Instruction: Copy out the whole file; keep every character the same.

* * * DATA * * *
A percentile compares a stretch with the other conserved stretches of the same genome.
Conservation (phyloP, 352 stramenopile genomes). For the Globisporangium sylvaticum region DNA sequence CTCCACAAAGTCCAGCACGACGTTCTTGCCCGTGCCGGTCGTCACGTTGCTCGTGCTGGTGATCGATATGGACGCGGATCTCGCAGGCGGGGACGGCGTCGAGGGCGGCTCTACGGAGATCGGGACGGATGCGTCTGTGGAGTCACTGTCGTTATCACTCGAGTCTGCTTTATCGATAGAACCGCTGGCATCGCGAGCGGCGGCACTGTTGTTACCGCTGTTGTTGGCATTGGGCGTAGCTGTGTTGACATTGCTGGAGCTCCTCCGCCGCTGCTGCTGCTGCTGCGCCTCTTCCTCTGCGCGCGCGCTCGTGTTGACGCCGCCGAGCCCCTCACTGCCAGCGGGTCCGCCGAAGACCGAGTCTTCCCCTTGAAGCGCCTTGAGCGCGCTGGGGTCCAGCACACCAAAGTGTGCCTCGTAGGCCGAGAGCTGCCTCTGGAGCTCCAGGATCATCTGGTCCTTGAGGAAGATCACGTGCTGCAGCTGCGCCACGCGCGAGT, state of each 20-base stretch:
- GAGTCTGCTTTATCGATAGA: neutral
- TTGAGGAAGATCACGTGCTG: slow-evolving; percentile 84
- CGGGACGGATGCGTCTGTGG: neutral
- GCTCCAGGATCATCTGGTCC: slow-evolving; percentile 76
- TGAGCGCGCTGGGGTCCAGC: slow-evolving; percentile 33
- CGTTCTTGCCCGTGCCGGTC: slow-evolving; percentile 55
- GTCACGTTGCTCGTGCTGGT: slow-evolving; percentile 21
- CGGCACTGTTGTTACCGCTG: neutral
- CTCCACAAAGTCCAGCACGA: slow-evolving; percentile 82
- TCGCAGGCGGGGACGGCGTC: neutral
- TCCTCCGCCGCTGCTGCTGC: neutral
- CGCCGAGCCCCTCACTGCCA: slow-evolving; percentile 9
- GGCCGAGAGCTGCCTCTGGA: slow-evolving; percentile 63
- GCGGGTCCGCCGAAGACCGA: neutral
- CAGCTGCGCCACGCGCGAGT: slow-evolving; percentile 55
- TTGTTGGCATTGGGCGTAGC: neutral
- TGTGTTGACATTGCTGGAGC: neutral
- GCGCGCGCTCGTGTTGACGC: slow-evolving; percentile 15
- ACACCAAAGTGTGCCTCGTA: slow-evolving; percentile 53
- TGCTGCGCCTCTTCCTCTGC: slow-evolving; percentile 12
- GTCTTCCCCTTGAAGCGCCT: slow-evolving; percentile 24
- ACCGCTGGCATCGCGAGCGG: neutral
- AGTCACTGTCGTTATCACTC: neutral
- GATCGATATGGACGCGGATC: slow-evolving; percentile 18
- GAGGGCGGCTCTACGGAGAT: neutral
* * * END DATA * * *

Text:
A percentile compares a stretch with the other conserved stretches of the same genome.
Conservation (phyloP, 352 stramenopile genomes). For the Globisporangium sylvaticum region DNA sequence CTCCACAAAGTCCAGCACGACGTTCTTGCCCGTGCCGGTCGTCACGTTGCTCGTGCTGGTGATCGATATGGACGCGGATCTCGCAGGCGGGGACGGCGTCGAGGGCGGCTCTACGGAGATCGGGACGGATGCGTCTGTGGAGTCACTGTCGTTATCACTCGAGTCTGCTTTATCGATAGAACCGCTGGCATCGCGAGCGGCGGCACTGTTGTTACCGCTGTTGTTGGCATTGGGCGTAGCTGTGTTGACATTGCTGGAGCTCCTCCGCCGCTGCTGCTGCTGCTGCGCCTCTTCCTCTGCGCGCGCGCTCGTGTTGACGCCGCCGAGCCCCTCACTGCCAGCGGGTCCGCCGAAGACCGAGTCTTCCCCTTGAAGCGCCTTGAGCGCGCTGGGGTCCAGCACACCAAAGTGTGCCTCGTAGGCCGAGAGCTGCCTCTGGAGCTCCAGGATCATCTGGTCCTTGAGGAAGATCACGTGCTGCAGCTGCGCCACGCGCGAGT, state of each 20-base stretch:
- GAGTCTGCTTTATCGATAGA: neutral
- TTGAGGAAGATCACGTGCTG: slow-evolving; percentile 84
- CGGGACGGATGCGTCTGTGG: neutral
- GCTCCAGGATCATCTGGTCC: slow-evolving; percentile 76
- TGAGCGCGCTGGGGTCCAGC: slow-evolving; percentile 33
- CGTTCTTGCCCGTGCCGGTC: slow-evolving; percentile 55
- GTCACGTTGCTCGTGCTGGT: slow-evolving; percentile 21
- CGGCACTGTTGTTACCGCTG: neutral
- CTCCACAAAGTCCAGCACGA: slow-evolving; percentile 82
- TCGCAGGCGGGGACGGCGTC: neutral
- TCCTCCGCCGCTGCTGCTGC: neutral
- CGCCGAGCCCCTCACTGCCA: slow-evolving; percentile 9
- GGCCGAGAGCTGCCTCTGGA: slow-evolving; percentile 63
- GCGGGTCCGCCGAAGACCGA: neutral
- CAGCTGCGCCACGCGCGAGT: slow-evolving; percentile 55
- TTGTTGGCATTGGGCGTAGC: neutral
- TGTGTTGACATTGCTGGAGC: neutral
- GCGCGCGCTCGTGTTGACGC: slow-evolving; percentile 15
- ACACCAAAGTGTGCCTCGTA: slow-evolving; percentile 53
- TGCTGCGCCTCTTCCTCTGC: slow-evolving; percentile 12
- GTCTTCCCCTTGAAGCGCCT: slow-evolving; percentile 24
- ACCGCTGGCATCGCGAGCGG: neutral
- AGTCACTGTCGTTATCACTC: neutral
- GATCGATATGGACGCGGATC: slow-evolving; percentile 18
- GAGGGCGGCTCTACGGAGAT: neutral